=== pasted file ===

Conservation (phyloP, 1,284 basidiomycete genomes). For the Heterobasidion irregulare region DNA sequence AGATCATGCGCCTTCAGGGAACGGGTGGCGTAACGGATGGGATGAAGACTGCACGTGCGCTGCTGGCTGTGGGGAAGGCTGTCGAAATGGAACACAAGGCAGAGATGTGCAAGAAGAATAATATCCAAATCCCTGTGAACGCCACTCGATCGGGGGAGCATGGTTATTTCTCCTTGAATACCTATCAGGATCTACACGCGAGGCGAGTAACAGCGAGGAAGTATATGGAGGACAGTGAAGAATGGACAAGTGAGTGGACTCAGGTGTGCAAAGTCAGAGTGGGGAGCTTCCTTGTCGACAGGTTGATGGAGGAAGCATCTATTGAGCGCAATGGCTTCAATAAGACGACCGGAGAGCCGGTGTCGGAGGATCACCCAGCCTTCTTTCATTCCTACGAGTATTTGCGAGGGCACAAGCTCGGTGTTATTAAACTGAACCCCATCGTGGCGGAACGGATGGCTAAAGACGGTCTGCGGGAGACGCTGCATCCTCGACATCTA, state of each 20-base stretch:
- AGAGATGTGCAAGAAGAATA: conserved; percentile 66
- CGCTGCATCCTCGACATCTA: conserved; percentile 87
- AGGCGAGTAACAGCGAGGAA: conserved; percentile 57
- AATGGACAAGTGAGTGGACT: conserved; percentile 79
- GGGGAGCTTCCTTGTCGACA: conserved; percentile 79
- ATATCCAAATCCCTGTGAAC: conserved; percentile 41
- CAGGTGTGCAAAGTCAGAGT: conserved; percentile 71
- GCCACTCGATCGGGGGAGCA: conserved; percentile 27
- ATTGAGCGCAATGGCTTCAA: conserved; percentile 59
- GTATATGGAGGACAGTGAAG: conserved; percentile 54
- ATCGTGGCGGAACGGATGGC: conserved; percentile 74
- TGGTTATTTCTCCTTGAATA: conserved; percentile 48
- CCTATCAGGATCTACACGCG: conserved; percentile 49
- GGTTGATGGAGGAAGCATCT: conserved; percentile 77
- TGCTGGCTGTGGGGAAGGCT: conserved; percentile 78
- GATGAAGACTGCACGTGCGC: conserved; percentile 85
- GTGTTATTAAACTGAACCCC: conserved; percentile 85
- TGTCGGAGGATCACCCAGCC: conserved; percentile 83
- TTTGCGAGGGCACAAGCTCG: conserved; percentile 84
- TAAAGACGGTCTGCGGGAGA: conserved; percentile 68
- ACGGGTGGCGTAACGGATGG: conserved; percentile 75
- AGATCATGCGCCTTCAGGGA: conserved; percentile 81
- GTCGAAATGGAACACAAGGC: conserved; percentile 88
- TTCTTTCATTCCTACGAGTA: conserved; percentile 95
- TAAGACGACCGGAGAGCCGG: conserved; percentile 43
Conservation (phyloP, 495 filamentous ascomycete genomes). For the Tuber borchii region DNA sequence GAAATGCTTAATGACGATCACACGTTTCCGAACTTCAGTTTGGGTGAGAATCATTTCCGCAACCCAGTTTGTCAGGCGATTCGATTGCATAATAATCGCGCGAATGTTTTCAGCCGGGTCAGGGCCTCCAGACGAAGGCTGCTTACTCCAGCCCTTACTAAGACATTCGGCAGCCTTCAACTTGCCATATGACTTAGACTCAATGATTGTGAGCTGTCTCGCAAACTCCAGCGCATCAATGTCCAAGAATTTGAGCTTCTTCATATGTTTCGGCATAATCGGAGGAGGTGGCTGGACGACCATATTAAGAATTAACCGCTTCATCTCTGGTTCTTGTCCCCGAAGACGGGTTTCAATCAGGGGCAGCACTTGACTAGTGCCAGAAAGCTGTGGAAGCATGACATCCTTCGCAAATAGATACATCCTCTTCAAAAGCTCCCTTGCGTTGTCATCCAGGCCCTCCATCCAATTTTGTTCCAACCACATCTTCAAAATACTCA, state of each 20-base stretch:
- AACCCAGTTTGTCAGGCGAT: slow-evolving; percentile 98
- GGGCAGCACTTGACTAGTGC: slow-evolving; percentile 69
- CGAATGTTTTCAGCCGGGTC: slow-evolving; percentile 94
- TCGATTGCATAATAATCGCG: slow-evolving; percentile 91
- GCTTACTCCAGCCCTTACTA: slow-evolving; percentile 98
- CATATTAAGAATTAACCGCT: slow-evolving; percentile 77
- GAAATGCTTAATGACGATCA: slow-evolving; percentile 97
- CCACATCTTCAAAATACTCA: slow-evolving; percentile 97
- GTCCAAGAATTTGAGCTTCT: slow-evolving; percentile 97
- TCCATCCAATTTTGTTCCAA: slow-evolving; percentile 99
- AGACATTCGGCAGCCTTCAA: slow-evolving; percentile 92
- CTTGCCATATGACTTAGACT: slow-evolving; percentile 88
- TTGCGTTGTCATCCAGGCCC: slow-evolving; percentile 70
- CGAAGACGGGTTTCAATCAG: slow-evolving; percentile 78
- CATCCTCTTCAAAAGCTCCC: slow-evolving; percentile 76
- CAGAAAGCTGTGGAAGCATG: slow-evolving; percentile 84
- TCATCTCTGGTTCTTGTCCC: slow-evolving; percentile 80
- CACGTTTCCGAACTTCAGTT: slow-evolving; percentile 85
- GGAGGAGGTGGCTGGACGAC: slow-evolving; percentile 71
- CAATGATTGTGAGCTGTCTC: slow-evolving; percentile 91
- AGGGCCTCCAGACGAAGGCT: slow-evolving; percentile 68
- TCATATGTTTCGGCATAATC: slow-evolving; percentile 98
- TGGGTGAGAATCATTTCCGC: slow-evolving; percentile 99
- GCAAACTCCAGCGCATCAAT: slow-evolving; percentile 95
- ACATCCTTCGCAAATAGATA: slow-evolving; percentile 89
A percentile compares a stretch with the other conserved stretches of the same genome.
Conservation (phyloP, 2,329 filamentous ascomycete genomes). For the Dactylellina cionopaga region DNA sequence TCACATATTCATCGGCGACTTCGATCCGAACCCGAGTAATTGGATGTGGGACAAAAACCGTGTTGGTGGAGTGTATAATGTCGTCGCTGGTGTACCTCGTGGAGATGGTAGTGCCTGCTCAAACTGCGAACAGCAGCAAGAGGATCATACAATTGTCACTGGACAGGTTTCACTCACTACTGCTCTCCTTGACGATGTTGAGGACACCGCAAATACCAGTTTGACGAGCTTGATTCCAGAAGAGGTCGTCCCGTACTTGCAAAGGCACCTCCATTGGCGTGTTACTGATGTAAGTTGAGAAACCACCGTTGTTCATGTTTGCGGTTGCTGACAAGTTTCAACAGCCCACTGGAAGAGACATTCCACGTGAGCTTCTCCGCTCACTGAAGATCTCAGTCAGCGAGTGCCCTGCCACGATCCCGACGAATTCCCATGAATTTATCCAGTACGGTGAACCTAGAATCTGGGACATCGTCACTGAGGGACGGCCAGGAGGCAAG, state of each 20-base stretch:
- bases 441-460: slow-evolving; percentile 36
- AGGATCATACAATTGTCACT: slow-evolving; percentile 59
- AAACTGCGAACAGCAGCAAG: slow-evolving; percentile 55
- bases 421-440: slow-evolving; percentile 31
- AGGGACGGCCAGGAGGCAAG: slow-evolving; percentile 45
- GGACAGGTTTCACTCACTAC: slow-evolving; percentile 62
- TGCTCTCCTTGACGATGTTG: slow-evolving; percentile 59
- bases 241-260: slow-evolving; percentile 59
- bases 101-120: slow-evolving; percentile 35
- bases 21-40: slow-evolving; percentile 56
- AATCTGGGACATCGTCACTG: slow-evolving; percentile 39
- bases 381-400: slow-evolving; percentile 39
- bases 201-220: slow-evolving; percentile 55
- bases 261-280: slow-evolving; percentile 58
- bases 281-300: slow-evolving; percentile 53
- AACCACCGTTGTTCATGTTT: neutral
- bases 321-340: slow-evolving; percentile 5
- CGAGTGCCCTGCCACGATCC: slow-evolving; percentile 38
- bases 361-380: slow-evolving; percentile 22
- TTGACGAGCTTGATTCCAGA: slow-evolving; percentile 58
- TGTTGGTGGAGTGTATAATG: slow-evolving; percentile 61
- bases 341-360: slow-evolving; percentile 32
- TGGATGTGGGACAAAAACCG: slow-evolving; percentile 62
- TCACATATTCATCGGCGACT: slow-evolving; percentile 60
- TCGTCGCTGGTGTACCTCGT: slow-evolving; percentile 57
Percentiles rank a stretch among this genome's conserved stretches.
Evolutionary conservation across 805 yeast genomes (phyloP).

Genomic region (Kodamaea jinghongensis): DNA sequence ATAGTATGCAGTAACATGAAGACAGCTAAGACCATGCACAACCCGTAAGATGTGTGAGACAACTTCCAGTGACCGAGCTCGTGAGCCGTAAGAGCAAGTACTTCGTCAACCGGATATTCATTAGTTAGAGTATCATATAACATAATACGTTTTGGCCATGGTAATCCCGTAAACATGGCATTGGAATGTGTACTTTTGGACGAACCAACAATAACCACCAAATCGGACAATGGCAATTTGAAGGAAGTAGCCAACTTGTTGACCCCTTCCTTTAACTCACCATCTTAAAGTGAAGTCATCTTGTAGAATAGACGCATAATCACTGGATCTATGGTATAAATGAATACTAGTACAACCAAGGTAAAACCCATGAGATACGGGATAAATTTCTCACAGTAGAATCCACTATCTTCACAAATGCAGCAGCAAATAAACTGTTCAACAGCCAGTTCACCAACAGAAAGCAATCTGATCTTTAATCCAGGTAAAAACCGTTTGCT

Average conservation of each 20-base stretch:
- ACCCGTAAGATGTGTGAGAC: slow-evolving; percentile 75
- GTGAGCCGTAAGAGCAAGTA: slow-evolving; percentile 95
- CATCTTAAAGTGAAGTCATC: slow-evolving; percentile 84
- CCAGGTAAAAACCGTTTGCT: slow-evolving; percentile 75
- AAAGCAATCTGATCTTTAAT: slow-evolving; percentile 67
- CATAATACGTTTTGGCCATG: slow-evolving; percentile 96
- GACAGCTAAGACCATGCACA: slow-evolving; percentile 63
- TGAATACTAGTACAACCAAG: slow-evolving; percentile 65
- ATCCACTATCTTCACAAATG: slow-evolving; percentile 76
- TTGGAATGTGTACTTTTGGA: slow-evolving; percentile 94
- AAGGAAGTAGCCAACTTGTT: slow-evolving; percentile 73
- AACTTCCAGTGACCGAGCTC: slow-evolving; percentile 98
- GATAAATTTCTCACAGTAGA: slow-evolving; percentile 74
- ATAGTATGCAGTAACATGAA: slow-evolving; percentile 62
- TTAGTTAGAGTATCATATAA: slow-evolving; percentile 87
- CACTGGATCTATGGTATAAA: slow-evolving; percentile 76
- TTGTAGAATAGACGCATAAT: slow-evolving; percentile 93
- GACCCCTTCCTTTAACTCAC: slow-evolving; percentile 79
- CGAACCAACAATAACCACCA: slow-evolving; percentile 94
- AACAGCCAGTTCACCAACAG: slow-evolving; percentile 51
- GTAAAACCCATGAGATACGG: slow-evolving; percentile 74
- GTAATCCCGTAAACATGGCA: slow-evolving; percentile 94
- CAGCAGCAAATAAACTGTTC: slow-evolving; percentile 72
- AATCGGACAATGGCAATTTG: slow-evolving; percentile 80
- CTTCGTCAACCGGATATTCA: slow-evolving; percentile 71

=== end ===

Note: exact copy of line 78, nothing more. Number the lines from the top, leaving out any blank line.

- TCACATATTCATCGGCGACT: slow-evolving; percentile 60